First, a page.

Other people come and go through the seasons, but only a few make a lasting impression. The first season gives us Roger Fenn (Jeff Rawle), a music teacher suddenly stricken with cancer; and little boy Peter (Kurtis O'Brien), an outcast who has a lot in common with the Doc. The second season teases us with an apparent rival for Louisa's affection, ex-boyfriend Danny (Tristan Sturrock)--but it never goes anywhere or even feels important; while the fourth season brings the arrival of red-headed fireball Edith Montgomery (Lia Williams), a fellow surgeon and former flame of Martin who threatens to get between the increasingly agitated Louisa and Doc--whose relationship is the one and only continuing thread that the series concerns itself with. All four seasons are also accompanied by a stray dog (who changes breeds at one point due to the first pooch's passing behind the scenes), who likes to follow the disapproving Doc around.
In addition to the wacky lives of the recurring characters, each episode usually brings us a few weird randoms (Portwenn is particularly accident prone) with medical problems both strange and embarrassing--from excessive diarrhea and bad breath to delusions and pencil stabs to the face. The doctor/patient exchanges are often smartass and snappy, giving the series some of its best moments. On the other end of the enjoyment spectrum are people like Stewart (Ben Miller), the park ranger with an imaginary friend named Antony--a giant squirrel. Stewart becomes infuriating in his second appearance (prepare yourself for an annoying romp in the woods), his actions proving how wrong the "Told you so!" townsfolk were when they dismissed the Doc's medical advice.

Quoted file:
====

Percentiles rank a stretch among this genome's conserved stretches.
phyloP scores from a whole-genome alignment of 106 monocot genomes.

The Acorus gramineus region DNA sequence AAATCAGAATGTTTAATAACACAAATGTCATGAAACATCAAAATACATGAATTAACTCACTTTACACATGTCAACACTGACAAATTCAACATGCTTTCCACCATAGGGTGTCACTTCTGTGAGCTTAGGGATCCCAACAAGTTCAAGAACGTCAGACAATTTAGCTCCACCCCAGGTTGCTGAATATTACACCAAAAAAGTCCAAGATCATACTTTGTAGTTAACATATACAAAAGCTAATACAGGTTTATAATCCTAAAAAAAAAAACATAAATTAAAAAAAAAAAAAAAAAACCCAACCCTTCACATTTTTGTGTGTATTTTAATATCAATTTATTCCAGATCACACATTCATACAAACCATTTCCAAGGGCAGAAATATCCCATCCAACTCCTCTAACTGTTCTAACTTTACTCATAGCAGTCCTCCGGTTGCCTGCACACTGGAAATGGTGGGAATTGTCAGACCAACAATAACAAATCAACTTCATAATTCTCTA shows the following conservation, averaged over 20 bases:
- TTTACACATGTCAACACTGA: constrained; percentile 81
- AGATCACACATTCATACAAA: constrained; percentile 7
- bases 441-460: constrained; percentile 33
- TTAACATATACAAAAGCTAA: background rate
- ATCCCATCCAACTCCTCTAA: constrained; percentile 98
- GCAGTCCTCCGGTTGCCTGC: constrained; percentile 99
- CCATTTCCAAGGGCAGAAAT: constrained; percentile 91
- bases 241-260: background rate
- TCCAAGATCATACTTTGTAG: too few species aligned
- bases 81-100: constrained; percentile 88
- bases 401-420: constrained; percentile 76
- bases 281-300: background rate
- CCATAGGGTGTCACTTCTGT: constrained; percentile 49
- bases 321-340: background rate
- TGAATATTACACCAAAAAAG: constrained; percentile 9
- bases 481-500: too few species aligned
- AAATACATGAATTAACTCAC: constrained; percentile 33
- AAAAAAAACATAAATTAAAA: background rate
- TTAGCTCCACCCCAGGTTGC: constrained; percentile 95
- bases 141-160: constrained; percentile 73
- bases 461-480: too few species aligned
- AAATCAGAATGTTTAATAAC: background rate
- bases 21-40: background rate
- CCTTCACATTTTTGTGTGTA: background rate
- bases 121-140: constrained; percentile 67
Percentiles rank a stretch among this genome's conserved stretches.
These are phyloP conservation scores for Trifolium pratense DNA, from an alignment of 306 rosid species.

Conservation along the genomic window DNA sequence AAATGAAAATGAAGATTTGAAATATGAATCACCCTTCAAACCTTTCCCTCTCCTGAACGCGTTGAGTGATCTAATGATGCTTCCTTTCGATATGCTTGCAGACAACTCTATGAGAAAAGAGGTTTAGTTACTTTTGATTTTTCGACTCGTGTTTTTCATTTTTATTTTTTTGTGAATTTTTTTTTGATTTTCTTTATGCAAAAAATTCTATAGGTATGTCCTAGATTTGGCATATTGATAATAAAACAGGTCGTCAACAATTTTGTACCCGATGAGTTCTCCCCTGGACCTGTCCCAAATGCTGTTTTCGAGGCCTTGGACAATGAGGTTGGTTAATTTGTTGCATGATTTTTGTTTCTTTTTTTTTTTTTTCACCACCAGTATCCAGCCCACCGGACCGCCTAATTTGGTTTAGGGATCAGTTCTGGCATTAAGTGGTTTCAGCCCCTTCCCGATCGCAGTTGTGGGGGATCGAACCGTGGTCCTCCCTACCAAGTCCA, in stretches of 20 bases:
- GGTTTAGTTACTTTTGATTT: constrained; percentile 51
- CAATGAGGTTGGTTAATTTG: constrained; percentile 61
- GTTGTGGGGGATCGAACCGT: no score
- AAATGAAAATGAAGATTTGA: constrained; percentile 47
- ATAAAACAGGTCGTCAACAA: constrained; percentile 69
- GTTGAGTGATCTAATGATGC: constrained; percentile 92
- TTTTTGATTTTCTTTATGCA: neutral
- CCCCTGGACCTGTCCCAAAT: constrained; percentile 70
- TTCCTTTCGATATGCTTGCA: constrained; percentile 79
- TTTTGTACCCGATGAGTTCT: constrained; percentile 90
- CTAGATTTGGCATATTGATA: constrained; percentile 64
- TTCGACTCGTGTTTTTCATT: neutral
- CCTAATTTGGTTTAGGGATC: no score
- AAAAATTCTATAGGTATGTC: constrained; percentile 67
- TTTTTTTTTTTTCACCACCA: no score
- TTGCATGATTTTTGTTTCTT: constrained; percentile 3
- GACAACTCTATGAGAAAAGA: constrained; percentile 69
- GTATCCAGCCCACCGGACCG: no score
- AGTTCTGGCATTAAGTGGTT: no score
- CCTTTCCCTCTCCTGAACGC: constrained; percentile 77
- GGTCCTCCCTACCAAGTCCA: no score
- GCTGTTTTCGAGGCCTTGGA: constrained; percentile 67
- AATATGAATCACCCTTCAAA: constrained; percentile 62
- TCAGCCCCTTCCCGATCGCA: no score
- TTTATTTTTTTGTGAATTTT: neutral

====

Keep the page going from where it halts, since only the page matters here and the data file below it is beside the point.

Self-contained subplots fill out each episode, with mini-medical mysteries (that usually start with misunderstandings and false assumptions) and darker secrets from the sordid lives (S&M! Drug labs! Affairs!) of the townsfolk uncovered at the end of 45 minutes (we're usually given dastardly set-ups that hint at something evil--Psycho and What Ever Happened to Baby Jane? just few of the films paid homage). Doc Martin plays it somewhat sedate, dabbling with more action-driven episodes from time to time--including the first season's finale and the feature-length "special episode" that bridged the second and third seasons (by far my least favorite entry of them all, it saps the series of most of its charm).
You may have picked up a few hints along the way, but I was notably disappointed with the show--whose faults are more apparent when you watch multiple episodes back to back. Yes, it's frequently cute and funny, with a handful of hilarious moments--usually involving the Doc's reactions to a variety of curveballs or uncomfortable interactions--filling each episode. Clunes is perfect for this role, his deadpan demeanor and delivery never disappointing. I particularly love his more spirited outbursts, where he gets to let loose on bad parents or smokers with impassioned speeches that would do Julia Sugarbaker proud. (I also wish there was a little more physical comedy for him, his pratfalls one of the show's secret weapons).
But by and large, the series leaves me empty. There, I said it. Despite its eccentricity, Doc Martin resides in a world that's close enough to reality--it isn't fantasy-driven like Pushing Daisies or mean-spirited enough like It's Always Sunny in Philadelphia, where the rude characters are exaggerated to the extreme and revel in evil. As such, much of what is meant to be funny here struck me as sad--like the behavior Mrs. Tischell dishes out to a supposed loved one in the second episode of Season 4 (wow, she's pretty horrible, huh?!).